At that point, no one knew Ted Lasso, based a series of NBC Sports promo spots that Sudeikis made in 2013, would be a success. When the series premiered last August, in the heart of the pandemic, it was like lightning in a bottle. The fish-outta-water premise of a happy-go-lucky American football coach is hired to whip a failing soccer team into shape could comfortably be called “familiar.” But the show’s central conceit — that kindness is a trait worth aspiring to — felt unique in the age of TV antiheroes, and offered comfort in a chaotic, uncertain world. It quickly became the TV show of the moment.
And Goldstein’s take on Kent as a tightly wound man with a lot of internal turmoil — who takes no shit but loves the game, dotes over his young niece, is in a stable-ish relationship with the team’s marketing manager Keeley Jones (played by Juno Temple) and, as Season Two progresses, is beginning to coach — quickly made the character a fan favorite. He still doesn’t know what to make of it. “It’s … what’s the word? Incomputable.” he says. “It’s too big a thing to make sense of. I constantly feel like it’s a prank and we’re going to be told ‘Oh no, we’re only joking.’”
“I think Brett himself is a very private person, which is something I respect and love about him,” Temple says. “And then as an actor he’s incredibly brave. He isn’t afraid to have Roy’s secrets. And you can’t help but fall in love with Roy because of how much Brett loves playing him and how much Brett puts into playing him.”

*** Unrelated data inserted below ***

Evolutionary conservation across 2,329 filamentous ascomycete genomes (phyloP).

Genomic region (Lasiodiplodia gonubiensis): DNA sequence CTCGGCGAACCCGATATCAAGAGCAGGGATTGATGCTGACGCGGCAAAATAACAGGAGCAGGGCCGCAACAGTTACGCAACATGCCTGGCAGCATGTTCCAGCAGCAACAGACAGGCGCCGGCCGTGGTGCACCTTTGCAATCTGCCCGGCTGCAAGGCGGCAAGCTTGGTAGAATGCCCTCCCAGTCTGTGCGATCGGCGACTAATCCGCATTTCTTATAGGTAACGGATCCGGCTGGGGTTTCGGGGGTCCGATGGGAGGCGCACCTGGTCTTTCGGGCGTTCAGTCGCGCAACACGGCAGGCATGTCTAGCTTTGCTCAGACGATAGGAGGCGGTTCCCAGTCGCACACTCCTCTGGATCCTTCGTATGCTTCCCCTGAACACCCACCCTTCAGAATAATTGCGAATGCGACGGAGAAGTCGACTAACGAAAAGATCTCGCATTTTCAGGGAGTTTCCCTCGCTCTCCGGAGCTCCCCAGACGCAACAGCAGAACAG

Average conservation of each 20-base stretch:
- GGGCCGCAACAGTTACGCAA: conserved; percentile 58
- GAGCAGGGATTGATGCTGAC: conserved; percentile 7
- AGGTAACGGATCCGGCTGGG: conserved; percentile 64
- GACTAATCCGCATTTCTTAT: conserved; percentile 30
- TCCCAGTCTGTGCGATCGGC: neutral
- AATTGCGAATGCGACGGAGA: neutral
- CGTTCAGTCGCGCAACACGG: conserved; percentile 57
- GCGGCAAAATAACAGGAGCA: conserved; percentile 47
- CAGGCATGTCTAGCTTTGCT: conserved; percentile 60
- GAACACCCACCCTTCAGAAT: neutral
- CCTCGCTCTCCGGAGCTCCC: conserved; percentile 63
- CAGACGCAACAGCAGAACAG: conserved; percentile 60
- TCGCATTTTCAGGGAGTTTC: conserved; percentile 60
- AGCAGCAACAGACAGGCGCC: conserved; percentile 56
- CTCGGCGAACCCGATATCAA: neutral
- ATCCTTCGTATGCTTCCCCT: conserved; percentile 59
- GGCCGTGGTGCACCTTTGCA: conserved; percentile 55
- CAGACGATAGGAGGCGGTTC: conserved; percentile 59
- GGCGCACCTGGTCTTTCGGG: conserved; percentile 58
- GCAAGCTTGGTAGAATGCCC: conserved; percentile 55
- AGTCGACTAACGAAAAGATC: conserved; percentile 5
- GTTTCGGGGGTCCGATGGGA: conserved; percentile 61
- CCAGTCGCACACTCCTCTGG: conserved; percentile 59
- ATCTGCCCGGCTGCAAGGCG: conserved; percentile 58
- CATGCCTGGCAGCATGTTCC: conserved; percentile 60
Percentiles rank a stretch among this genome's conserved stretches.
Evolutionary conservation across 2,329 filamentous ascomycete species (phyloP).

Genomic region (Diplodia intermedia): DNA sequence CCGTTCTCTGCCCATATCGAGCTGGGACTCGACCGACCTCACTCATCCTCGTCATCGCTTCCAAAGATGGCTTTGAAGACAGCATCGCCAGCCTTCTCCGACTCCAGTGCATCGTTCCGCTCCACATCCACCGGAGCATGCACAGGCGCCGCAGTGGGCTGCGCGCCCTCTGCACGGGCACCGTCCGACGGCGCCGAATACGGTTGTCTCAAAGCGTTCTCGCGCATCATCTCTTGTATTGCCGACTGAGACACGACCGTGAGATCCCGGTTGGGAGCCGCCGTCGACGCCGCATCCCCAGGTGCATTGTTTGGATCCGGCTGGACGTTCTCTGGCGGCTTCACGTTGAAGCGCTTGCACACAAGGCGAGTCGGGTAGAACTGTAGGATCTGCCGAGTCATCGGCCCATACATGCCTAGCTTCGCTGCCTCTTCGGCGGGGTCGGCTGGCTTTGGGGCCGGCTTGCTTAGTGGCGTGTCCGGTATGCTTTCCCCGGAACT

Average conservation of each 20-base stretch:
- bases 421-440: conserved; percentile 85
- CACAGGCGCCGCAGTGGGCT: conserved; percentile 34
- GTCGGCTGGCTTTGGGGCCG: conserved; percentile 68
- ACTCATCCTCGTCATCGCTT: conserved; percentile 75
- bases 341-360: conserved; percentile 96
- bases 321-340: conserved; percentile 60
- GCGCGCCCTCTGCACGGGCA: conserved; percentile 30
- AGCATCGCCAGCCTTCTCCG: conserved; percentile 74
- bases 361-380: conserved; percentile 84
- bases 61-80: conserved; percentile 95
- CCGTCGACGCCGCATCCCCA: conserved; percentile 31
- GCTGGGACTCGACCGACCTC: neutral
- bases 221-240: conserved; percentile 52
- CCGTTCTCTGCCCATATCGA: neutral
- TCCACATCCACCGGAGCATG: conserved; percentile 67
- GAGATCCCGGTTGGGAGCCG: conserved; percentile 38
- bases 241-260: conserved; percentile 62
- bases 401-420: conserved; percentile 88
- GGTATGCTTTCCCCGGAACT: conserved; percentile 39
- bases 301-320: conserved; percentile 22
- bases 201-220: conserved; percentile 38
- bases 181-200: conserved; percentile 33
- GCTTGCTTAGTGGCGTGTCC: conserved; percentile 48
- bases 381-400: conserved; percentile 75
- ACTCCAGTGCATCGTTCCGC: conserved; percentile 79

Goldstein, who professes that he is not skilled at football but can “run faster than Roy,” also takes some inspiration from his dad, a Tottenham fan and “football hooligan.” The game is a religion in Goldstein’s family home and the actor is interested in how the sport allows men to communicate in a society that doesn’t always encourage that man-to-man sharing.
“Me and my dad, all we talk about is football,” Goldstein notes. “I do realize, for whatever our issues are and whatever repressions there may be, talking about football is how we communicate. He’ll call me up and say ‘This is what happened at the football.’ But what he’s also saying is ‘I love you.’ And I’m saying it back: ‘I love you.’”
Even as Goldstein pursues other projects — he is the co-creator of AMC anthology series Soulmates and runs a compelling weekly podcast called Films to Be Buried With — the actor can’t keep Ted Lasso and its characters out of his head. And in working on the series, Goldstein has embraced the idea that everyone has some good in them.
“Look, when I’m [my] bad self, everyone’s a dick and I hate everyone, right?” he reflects. “But when I’m at my best self, when I’m at my most Zen, I do believe everyone is interesting if you ask the right question. Everyone has a story — even people that you hate. That’s kind of the whole deal of Ted Lasso. I get that sounds idealistic and I only feel that when I’m at my best. But then equally I spend a lot of the day going ‘Oh fuck everyone. It’s all awful.’ I get both sides of it.”
Which brings us back to Goldstein’s identification with Roy in the first place: Why did that sadness and rage strike such a chord with him?
“In terms of my career, I was definitely at a point where it felt like the train had passed me by,” he replies. “I had been working consistently but never to much notice from the industry. I loved the work but I was beginning to think it was all over. Then Ted Lasso happened. It really feels like magic.
“And as for the rage,” Goldstein adds, “people often ask me: Is it hard to get into character as Roy Kent? And my answer is no, not at all. Roy is always just below the surface. He’s me if I didn’t care what people thought of me. Annoyingly, I still do. A bit. But I’m working on it.”